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Forest & Bird signs Denniston reserve agreement

Tuesday 12 November 2013 - Wellington

Forest & Bird media release for immediate use

Forest & Bird signs Denniston reserve agreement for sake of nature

Forest & Bird has decided not to appeal an Environment Court decision allowing an open-cast coal mine on the Denniston Plateau, and has reached an agreement that will ensure at least some of the plateau is protected for the sake of the native plants and animals it hosts.

As part of the agreement signed late yesterday between the conservation charity and Buller Coal Ltd (owned by Bathurst Resources), the company will create and permanently protect a special reserve on the plateau, referred to as the “Denniston Permanent Protection Area (DPPA).”

October’s Environment Court judgement only required Bathurst Resources to employ its “best endeavours” in regards to protecting this area. Forest & Bird was concerned that “best endeavours” meant the company would not be required to create the reserve, and sought a stronger outcome through the agreement.

“The decision not to appeal the Environment Court judgement was a hard one. We consider the Denniston Plateau to be one of the most precious parts of the conservation estate,” says Forest & Bird Top of the South Field Officer Debs Martin.

“But we made the agreement, for two reasons.

“Until last month, the Environment Court’s view had been that the case was ‘finely balanced’ – that is, that our case was a good one. But it is clear the court has now largely accepted that the mine will proceed. While an appeal may have been successful, it would not have actually stopped the mine,” says Debs Martin.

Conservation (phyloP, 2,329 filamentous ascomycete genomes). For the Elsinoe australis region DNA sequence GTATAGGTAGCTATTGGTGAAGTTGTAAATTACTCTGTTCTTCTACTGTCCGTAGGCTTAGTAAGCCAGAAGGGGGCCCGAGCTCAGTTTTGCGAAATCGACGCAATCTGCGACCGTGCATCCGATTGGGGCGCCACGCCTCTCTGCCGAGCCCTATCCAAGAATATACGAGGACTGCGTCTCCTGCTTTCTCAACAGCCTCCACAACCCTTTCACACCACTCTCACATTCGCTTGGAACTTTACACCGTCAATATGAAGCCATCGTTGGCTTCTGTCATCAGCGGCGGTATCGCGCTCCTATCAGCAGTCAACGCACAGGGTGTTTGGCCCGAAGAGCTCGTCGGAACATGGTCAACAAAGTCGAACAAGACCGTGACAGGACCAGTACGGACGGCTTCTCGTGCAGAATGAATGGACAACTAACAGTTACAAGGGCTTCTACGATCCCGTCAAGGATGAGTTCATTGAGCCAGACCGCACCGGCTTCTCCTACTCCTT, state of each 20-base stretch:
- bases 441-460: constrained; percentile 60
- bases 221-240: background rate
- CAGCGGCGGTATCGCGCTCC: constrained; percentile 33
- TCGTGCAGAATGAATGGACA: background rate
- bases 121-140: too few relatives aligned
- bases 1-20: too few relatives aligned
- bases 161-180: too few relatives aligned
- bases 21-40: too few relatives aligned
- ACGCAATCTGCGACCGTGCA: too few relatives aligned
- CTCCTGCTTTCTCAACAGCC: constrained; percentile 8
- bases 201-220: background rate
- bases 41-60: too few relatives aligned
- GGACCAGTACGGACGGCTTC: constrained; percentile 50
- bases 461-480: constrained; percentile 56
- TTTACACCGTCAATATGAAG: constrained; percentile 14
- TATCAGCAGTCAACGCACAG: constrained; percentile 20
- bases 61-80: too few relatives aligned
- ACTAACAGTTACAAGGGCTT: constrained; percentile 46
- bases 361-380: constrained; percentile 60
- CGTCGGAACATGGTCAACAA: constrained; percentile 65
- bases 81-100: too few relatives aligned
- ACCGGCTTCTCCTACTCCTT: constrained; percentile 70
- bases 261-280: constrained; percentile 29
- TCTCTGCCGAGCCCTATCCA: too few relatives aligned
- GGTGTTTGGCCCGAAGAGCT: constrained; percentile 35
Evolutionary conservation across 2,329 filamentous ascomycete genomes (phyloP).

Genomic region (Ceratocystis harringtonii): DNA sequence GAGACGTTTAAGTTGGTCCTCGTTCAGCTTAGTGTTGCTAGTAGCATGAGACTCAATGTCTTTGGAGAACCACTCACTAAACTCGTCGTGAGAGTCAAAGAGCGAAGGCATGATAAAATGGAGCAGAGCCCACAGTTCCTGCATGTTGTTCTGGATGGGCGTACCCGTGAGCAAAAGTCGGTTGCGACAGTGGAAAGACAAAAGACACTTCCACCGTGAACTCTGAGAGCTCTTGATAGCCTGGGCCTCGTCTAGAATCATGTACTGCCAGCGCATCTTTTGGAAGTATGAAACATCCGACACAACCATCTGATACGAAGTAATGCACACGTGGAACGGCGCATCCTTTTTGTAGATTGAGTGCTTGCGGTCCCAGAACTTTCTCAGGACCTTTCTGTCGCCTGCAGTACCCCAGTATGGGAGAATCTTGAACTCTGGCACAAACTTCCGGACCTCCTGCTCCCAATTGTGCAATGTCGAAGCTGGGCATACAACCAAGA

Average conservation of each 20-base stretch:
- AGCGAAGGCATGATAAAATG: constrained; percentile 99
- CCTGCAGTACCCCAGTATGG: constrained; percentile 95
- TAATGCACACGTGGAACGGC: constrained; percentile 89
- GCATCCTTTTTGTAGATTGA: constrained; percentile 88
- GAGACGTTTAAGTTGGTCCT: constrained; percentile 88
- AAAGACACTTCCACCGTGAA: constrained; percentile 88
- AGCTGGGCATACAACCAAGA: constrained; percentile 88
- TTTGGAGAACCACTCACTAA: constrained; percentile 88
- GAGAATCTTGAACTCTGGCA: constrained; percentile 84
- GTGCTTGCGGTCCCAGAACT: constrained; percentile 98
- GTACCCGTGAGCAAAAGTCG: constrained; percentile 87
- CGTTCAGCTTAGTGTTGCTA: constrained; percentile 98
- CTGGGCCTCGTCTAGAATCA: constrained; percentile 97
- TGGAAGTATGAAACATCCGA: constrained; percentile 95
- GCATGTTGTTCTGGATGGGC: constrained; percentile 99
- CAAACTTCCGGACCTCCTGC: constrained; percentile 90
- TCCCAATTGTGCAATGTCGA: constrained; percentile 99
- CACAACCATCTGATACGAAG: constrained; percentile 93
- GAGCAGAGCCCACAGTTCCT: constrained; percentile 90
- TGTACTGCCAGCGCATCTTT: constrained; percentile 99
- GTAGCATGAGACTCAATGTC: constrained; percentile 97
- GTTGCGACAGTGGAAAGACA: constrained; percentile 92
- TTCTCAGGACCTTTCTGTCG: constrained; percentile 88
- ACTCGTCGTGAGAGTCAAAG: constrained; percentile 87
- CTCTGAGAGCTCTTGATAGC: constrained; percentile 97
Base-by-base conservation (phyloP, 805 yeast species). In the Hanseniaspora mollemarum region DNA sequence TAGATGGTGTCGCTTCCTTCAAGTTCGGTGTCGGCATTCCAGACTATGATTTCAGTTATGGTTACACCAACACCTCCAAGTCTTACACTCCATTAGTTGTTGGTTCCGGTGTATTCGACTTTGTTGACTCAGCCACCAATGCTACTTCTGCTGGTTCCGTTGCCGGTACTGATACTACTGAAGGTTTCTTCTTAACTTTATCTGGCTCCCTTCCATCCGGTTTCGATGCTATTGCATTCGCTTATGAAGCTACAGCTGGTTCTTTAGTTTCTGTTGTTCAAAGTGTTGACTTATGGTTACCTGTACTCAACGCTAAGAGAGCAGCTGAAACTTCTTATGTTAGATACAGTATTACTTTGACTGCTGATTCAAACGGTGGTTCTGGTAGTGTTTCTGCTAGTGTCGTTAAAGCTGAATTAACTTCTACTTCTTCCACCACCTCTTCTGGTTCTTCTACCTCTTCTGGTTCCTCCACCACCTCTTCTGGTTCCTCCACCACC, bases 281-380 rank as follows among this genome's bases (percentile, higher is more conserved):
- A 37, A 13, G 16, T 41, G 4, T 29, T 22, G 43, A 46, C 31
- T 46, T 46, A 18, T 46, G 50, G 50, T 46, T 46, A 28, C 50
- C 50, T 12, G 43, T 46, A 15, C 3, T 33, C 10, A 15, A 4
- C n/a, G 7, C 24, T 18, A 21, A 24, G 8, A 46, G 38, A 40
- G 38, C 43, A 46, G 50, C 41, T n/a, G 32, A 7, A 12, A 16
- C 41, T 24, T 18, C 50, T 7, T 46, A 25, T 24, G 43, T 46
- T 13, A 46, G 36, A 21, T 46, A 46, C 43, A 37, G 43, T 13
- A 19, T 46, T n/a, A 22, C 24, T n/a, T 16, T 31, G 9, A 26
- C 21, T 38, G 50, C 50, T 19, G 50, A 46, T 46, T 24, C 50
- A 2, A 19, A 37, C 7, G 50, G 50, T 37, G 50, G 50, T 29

“The second reason we made this agreement is that we want to make certain Bathurst Resources will create and protect the reserve. By doing this, we are ensuring Bathurst won’t just have to try – they’ll have to deliver on their undertaking. 

“Forest & Bird will strive to protect what will be left of the Denniston and nearby Stockton plateaux from coal mining. 

“The Department of Conservation says the Denniston Plateau is on its list of the top 50 most ecologically significant sites on mainland New Zealand. Scientists have highlighted its incredible range of endemism, which means many of its plants and animals are found nowhere else on Earth. Under previous governments of both shades, DOC would have gone to court to protect Denniston. But the department was not present – which is why community groups like ours have been saddled with the high cost of legal action to protect those values,” says Debs Martin.

“Given the coal industry is going to be allowed to mine such a sensitive part of the conservation estate, we hope DOC will now do what is required of it by law and make sure the plants and animals on what will be left of the Denniston and Stockton plateaux are saved from extinction.

“This case has been a significant one for Forest & Bird. While we have not been able to prevent Denniston from being open-cast mined, we have made some good gains for conservation. If we hadn’t got involved, Bathurst wouldn’t be legally committed to creating the reserve. Most New Zealanders would still have never heard of the Denniston Plateau. And New Zealanders would be none the wiser in regards to the new animal species that were discovered on the plateau during the course of our campaign,” Debs Martin says.

Click for big version.

Map shows the naturally-occurring sandstone pavements of the Denniston Plateau, with the footprint of Bathurst’s open cast coal mine in red, and the boundary of the DPPA in green.


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